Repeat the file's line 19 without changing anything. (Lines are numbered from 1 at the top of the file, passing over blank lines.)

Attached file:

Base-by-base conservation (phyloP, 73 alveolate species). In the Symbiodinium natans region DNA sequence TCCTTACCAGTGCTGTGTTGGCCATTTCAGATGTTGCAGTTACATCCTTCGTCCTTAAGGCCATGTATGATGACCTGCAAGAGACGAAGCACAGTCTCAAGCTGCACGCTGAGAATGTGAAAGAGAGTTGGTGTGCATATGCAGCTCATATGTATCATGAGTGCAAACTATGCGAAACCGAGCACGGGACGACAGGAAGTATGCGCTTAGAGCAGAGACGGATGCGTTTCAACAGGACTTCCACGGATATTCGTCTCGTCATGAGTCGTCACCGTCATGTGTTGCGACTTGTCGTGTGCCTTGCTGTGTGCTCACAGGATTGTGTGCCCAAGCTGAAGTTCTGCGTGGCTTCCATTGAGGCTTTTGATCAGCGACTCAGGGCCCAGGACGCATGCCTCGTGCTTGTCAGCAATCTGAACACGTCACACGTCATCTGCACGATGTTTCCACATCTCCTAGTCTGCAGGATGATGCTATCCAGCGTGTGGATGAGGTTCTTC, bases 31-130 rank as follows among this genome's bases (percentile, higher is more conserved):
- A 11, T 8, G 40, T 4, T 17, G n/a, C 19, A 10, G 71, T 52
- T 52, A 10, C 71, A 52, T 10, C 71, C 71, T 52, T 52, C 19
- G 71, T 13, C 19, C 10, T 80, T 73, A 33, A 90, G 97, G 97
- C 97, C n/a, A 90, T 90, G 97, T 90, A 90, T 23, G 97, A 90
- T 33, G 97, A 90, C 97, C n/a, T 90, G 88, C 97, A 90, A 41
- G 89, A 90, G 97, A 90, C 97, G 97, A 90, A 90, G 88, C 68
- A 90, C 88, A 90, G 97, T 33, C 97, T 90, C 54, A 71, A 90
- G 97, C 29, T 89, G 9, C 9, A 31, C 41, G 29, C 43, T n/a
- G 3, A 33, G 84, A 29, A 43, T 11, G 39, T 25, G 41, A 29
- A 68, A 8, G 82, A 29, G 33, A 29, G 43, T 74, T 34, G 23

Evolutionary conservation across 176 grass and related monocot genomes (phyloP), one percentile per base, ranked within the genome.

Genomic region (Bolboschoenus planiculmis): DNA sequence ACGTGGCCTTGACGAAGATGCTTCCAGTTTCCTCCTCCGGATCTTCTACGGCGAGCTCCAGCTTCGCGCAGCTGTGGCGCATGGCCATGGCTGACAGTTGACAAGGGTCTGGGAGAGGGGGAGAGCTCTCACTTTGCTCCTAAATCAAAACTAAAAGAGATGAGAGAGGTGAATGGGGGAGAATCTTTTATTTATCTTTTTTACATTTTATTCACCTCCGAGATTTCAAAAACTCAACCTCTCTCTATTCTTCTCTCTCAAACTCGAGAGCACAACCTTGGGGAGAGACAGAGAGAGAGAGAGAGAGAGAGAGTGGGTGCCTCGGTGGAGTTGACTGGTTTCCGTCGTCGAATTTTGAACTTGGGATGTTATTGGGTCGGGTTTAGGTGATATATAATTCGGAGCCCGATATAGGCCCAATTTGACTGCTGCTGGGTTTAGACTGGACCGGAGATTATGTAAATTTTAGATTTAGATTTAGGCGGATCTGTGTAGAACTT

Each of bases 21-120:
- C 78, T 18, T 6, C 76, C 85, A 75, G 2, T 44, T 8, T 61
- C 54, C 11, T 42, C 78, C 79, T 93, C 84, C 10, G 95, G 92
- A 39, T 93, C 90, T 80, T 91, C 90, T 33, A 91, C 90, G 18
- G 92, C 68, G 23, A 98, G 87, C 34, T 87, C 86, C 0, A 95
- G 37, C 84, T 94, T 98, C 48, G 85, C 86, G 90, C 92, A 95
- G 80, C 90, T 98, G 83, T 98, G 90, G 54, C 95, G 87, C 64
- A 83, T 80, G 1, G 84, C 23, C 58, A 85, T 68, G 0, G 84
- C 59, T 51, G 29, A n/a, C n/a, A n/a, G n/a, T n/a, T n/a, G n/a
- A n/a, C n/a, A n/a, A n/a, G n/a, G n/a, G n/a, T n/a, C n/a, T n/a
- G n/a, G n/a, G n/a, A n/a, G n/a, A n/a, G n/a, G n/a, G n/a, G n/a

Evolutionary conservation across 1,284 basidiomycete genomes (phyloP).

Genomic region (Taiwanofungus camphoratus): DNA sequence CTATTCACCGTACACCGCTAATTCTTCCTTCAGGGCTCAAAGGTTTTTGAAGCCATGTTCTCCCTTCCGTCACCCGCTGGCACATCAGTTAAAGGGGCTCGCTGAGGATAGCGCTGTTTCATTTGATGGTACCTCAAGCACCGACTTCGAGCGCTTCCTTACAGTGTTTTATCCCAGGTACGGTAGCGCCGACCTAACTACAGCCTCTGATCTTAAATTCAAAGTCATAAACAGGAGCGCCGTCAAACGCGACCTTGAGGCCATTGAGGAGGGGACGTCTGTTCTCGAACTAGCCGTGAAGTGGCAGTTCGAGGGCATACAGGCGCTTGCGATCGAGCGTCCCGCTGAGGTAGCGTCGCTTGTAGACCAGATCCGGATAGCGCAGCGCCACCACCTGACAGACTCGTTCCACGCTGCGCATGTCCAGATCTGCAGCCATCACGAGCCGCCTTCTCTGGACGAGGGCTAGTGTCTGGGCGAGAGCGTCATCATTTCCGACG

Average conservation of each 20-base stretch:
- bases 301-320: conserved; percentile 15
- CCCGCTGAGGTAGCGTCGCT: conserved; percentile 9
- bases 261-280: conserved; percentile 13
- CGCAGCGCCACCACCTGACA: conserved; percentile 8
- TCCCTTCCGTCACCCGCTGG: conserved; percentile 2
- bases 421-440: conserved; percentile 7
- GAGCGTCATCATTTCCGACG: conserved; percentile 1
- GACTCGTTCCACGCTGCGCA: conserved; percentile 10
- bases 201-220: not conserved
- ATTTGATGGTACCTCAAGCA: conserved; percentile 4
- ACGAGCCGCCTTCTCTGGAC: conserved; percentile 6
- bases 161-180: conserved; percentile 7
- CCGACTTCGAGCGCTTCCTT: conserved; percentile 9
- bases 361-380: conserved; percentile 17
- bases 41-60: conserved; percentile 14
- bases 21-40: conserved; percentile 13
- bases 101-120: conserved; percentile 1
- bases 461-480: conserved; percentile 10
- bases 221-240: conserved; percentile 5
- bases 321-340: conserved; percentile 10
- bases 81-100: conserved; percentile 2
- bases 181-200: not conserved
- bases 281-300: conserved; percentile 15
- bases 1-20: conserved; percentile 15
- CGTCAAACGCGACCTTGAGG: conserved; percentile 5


- G 37, C 84, T 94, T 98, C 48, G 85, C 86, G 90, C 92, A 95